- Use parenthesis to denote order of precedence
- has precedence over
- Use parenthesis to ensure meaning is clear

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Truth Tables as Tools

- Compound statements can be easily and systematically investigated with truth tables
- Assign a portion of the compound statement to a column
- Final column represents the complete compound statement

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Quantifiers

- Recall from Section 1.1, a set may be defined by its properties {x | P(x)}
- For a specific element e to be a member of the set, P(e) must evaluate to “true”
- P(x) is called a predicate or a propositional function

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Computer Science Functions

- if P(x) then
execute certain steps

- while Q(x)
do specified actions

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Universal Quantification

- Universal quantification of the predicate P(x) means “For all values of x, P(x) is true”
- Denoted x P(x)
- The symbol is called the universal quantifier
- The order in which multiple universal quantifications are applied does not matter (e.g., xy P(x,y) ≡ yx P(x,y) )

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Universal Examples:

- P(x): -(-x) = x
- This predicate makes sense for all real numbers x R
- The universal quantification of P(x), x P(x), is a true statement, because for all real numbers, -(-x) = x

- Q(x): x+1<4
- x Q(x) is a false statement, because, for example, Q(5) is not true

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Existential Quantification

- Existential quantification of a predicate P(x) is the statement: “There exists a value of x for which P(x) is true.”
- Denoted x P(x)
- Existential quantification may be applied to several variables in a predicate
- The order in which multiple existential quantifications are considered does not matter

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Existential Examples:

- P(x): -(-x) = x
- The existential quantification of P(x), x P(x), is a true statement, because there is at least one real number where -(-x) = x

- Q(x): x+1<4
- x Q(x) is a true statement, because, for example, Q(2) is true

- Nota Bene: is not the complement of
- An Example
- N(x): x≠x
- x N(x) is false and x N(x) is also false

- An Example

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Applying Both and Quantifications

- Order of application matters
- Example:Let A and B be n x n matrices
- The statement A ( B | A + B = In )
- Reads: for every A there is a B such that A + B = In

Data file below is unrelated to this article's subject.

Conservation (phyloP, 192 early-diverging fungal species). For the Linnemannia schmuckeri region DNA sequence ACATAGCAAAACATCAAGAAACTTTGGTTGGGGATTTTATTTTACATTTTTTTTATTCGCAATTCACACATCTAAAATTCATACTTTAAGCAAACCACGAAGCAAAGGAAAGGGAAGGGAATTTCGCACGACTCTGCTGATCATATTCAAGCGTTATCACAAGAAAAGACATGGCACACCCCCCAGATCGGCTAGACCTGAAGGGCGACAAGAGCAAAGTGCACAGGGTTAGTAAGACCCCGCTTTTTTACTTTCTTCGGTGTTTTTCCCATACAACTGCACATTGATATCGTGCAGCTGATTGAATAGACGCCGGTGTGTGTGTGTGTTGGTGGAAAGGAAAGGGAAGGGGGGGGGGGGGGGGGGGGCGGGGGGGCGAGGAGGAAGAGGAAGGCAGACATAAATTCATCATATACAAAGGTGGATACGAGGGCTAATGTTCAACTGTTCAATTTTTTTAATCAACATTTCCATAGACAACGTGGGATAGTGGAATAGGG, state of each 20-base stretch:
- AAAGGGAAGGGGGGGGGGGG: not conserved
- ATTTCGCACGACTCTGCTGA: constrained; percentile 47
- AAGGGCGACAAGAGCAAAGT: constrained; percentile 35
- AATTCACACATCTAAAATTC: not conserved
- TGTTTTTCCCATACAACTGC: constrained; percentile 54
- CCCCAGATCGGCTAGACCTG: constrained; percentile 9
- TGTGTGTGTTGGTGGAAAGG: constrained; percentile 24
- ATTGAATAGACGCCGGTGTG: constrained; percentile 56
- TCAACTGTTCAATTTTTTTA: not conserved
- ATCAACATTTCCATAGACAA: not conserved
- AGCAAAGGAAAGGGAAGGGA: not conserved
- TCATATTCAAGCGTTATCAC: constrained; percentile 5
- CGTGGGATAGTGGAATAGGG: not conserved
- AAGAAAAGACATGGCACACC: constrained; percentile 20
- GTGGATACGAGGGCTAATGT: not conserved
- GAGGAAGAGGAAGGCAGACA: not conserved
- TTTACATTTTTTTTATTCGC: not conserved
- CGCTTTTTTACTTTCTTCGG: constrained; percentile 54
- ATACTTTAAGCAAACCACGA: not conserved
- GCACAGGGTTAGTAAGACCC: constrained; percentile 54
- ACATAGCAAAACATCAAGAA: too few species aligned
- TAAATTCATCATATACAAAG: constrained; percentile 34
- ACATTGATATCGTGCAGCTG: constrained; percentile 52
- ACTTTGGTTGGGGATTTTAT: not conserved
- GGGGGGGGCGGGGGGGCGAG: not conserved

- Prove by coming up for equations for bii and bij (ji)
- Now reverse the order: B (A |A + B = In)
- Reads: there exists a B, for all A, such that ,A + B = In
- The second proposition is F A L S E !

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Assigning Quantification - 1

- Let p: x R(x) [R(x): a person is good]
- If p is true then x ~R(x) is false
- If every person is good, then there does not exist person who is not good

- If p is true then x R(x) is true
- If every person is good, then there exists a person who is good

- If p is false then x ~R(x) is true
- If not every person is good, then there exists a person who is not good

- If p is true then x ~R(x) is false

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Assigning Quantification - 2

- Let p: x R(x) [R(x): a person is good]
- If p is true then x ~R(x) is false
- If there exists a person who is good, then it is not true that all people are not good

- If p is false then x ~R(x) is true
- If there does not exist a good person then every person is not good

- If p is true then x ~R(x) is false

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Implications of the Previous Slide

- Assume a statement is made that “for all x, P(x) is true”
- If we can find one case that is not true
- The statement is false

- If there isn’t one case that is not true
- The statement is true

- If we can find one case that is not true
- Example: positive integers, n, n P(n) = n2- n+ 41 is a prime number
- This is false because an integer resulting in a non-prime value, i.e., n such that P(n) is false

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Key Concepts Summary

- Statement of Proposition
- Logical Connectives / Compound Statements
- Negation
- Conjunction
- Disjunction

- Truth Tables
- Quantifiers
- Universal
- Existential